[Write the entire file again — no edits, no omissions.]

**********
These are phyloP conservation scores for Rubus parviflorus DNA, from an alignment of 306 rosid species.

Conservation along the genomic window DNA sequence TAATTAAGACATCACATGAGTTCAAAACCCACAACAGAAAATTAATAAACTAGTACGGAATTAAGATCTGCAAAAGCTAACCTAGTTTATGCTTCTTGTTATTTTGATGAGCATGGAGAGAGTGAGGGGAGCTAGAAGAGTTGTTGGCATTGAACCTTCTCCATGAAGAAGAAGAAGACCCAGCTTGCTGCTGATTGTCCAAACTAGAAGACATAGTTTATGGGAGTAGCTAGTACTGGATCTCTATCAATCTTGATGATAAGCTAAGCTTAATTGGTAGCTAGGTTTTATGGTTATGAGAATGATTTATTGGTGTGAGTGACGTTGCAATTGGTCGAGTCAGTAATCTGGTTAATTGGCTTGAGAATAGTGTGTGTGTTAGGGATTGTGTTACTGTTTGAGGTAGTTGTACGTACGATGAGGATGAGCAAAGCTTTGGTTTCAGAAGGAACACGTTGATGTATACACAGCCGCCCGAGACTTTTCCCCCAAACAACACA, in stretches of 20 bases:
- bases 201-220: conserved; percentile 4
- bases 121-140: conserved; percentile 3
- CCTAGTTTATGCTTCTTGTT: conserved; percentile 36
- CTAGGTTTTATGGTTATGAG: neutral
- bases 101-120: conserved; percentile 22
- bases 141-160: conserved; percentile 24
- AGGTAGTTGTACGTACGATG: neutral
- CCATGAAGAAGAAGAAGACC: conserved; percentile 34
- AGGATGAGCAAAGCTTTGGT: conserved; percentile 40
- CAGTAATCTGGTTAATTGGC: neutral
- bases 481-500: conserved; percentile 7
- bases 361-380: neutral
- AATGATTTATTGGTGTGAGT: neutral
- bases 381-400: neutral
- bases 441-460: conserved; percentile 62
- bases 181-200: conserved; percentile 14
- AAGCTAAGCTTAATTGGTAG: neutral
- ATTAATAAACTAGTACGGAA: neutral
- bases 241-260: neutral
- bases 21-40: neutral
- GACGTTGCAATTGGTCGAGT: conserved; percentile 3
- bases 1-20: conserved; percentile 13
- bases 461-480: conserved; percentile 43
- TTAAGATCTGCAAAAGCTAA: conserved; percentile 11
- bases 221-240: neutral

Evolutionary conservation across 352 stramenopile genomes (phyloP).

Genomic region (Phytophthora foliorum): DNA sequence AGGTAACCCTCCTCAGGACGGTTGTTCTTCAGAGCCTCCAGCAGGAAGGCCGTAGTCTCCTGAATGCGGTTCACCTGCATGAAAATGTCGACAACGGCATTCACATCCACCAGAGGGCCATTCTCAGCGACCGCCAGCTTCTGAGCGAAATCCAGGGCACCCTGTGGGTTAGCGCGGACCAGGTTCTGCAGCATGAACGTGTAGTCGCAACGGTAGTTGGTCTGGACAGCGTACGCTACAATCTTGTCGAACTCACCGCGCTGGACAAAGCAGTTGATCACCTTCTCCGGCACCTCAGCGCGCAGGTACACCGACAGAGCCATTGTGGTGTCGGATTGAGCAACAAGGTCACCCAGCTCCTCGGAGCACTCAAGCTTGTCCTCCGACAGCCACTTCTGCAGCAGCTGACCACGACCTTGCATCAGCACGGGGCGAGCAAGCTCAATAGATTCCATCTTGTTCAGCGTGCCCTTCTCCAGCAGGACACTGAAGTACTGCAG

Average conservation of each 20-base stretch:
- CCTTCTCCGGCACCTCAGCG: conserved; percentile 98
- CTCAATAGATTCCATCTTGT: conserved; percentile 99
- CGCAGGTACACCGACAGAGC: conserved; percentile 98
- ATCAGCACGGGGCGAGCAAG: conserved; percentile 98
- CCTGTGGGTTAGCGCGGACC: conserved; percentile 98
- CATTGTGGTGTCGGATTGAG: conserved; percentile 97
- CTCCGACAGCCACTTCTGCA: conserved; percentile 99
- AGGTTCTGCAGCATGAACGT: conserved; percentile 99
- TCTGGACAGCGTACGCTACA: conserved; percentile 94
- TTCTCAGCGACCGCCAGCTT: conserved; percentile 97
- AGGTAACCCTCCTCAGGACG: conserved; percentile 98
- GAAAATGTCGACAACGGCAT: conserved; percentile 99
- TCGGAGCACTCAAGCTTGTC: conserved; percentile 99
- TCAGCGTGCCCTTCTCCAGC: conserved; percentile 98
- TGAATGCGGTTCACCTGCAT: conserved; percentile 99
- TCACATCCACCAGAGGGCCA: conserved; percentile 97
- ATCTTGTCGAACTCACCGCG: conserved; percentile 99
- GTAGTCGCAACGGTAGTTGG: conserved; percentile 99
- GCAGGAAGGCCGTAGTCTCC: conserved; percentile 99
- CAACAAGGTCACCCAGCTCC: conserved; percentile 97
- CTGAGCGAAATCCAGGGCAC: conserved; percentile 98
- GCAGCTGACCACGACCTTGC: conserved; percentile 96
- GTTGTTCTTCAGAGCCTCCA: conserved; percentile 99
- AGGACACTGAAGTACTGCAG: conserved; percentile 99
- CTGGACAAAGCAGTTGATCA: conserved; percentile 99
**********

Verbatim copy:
These are phyloP conservation scores for Rubus parviflorus DNA, from an alignment of 306 rosid species.

Conservation along the genomic window DNA sequence TAATTAAGACATCACATGAGTTCAAAACCCACAACAGAAAATTAATAAACTAGTACGGAATTAAGATCTGCAAAAGCTAACCTAGTTTATGCTTCTTGTTATTTTGATGAGCATGGAGAGAGTGAGGGGAGCTAGAAGAGTTGTTGGCATTGAACCTTCTCCATGAAGAAGAAGAAGACCCAGCTTGCTGCTGATTGTCCAAACTAGAAGACATAGTTTATGGGAGTAGCTAGTACTGGATCTCTATCAATCTTGATGATAAGCTAAGCTTAATTGGTAGCTAGGTTTTATGGTTATGAGAATGATTTATTGGTGTGAGTGACGTTGCAATTGGTCGAGTCAGTAATCTGGTTAATTGGCTTGAGAATAGTGTGTGTGTTAGGGATTGTGTTACTGTTTGAGGTAGTTGTACGTACGATGAGGATGAGCAAAGCTTTGGTTTCAGAAGGAACACGTTGATGTATACACAGCCGCCCGAGACTTTTCCCCCAAACAACACA, in stretches of 20 bases:
- bases 201-220: conserved; percentile 4
- bases 121-140: conserved; percentile 3
- CCTAGTTTATGCTTCTTGTT: conserved; percentile 36
- CTAGGTTTTATGGTTATGAG: neutral
- bases 101-120: conserved; percentile 22
- bases 141-160: conserved; percentile 24
- AGGTAGTTGTACGTACGATG: neutral
- CCATGAAGAAGAAGAAGACC: conserved; percentile 34
- AGGATGAGCAAAGCTTTGGT: conserved; percentile 40
- CAGTAATCTGGTTAATTGGC: neutral
- bases 481-500: conserved; percentile 7
- bases 361-380: neutral
- AATGATTTATTGGTGTGAGT: neutral
- bases 381-400: neutral
- bases 441-460: conserved; percentile 62
- bases 181-200: conserved; percentile 14
- AAGCTAAGCTTAATTGGTAG: neutral
- ATTAATAAACTAGTACGGAA: neutral
- bases 241-260: neutral
- bases 21-40: neutral
- GACGTTGCAATTGGTCGAGT: conserved; percentile 3
- bases 1-20: conserved; percentile 13
- bases 461-480: conserved; percentile 43
- TTAAGATCTGCAAAAGCTAA: conserved; percentile 11
- bases 221-240: neutral

Evolutionary conservation across 352 stramenopile genomes (phyloP).

Genomic region (Phytophthora foliorum): DNA sequence AGGTAACCCTCCTCAGGACGGTTGTTCTTCAGAGCCTCCAGCAGGAAGGCCGTAGTCTCCTGAATGCGGTTCACCTGCATGAAAATGTCGACAACGGCATTCACATCCACCAGAGGGCCATTCTCAGCGACCGCCAGCTTCTGAGCGAAATCCAGGGCACCCTGTGGGTTAGCGCGGACCAGGTTCTGCAGCATGAACGTGTAGTCGCAACGGTAGTTGGTCTGGACAGCGTACGCTACAATCTTGTCGAACTCACCGCGCTGGACAAAGCAGTTGATCACCTTCTCCGGCACCTCAGCGCGCAGGTACACCGACAGAGCCATTGTGGTGTCGGATTGAGCAACAAGGTCACCCAGCTCCTCGGAGCACTCAAGCTTGTCCTCCGACAGCCACTTCTGCAGCAGCTGACCACGACCTTGCATCAGCACGGGGCGAGCAAGCTCAATAGATTCCATCTTGTTCAGCGTGCCCTTCTCCAGCAGGACACTGAAGTACTGCAG

Average conservation of each 20-base stretch:
- CCTTCTCCGGCACCTCAGCG: conserved; percentile 98
- CTCAATAGATTCCATCTTGT: conserved; percentile 99
- CGCAGGTACACCGACAGAGC: conserved; percentile 98
- ATCAGCACGGGGCGAGCAAG: conserved; percentile 98
- CCTGTGGGTTAGCGCGGACC: conserved; percentile 98
- CATTGTGGTGTCGGATTGAG: conserved; percentile 97
- CTCCGACAGCCACTTCTGCA: conserved; percentile 99
- AGGTTCTGCAGCATGAACGT: conserved; percentile 99
- TCTGGACAGCGTACGCTACA: conserved; percentile 94
- TTCTCAGCGACCGCCAGCTT: conserved; percentile 97
- AGGTAACCCTCCTCAGGACG: conserved; percentile 98
- GAAAATGTCGACAACGGCAT: conserved; percentile 99
- TCGGAGCACTCAAGCTTGTC: conserved; percentile 99
- TCAGCGTGCCCTTCTCCAGC: conserved; percentile 98
- TGAATGCGGTTCACCTGCAT: conserved; percentile 99
- TCACATCCACCAGAGGGCCA: conserved; percentile 97
- ATCTTGTCGAACTCACCGCG: conserved; percentile 99
- GTAGTCGCAACGGTAGTTGG: conserved; percentile 99
- GCAGGAAGGCCGTAGTCTCC: conserved; percentile 99
- CAACAAGGTCACCCAGCTCC: conserved; percentile 97
- CTGAGCGAAATCCAGGGCAC: conserved; percentile 98
- GCAGCTGACCACGACCTTGC: conserved; percentile 96
- GTTGTTCTTCAGAGCCTCCA: conserved; percentile 99
- AGGACACTGAAGTACTGCAG: conserved; percentile 99
- CTGGACAAAGCAGTTGATCA: conserved; percentile 99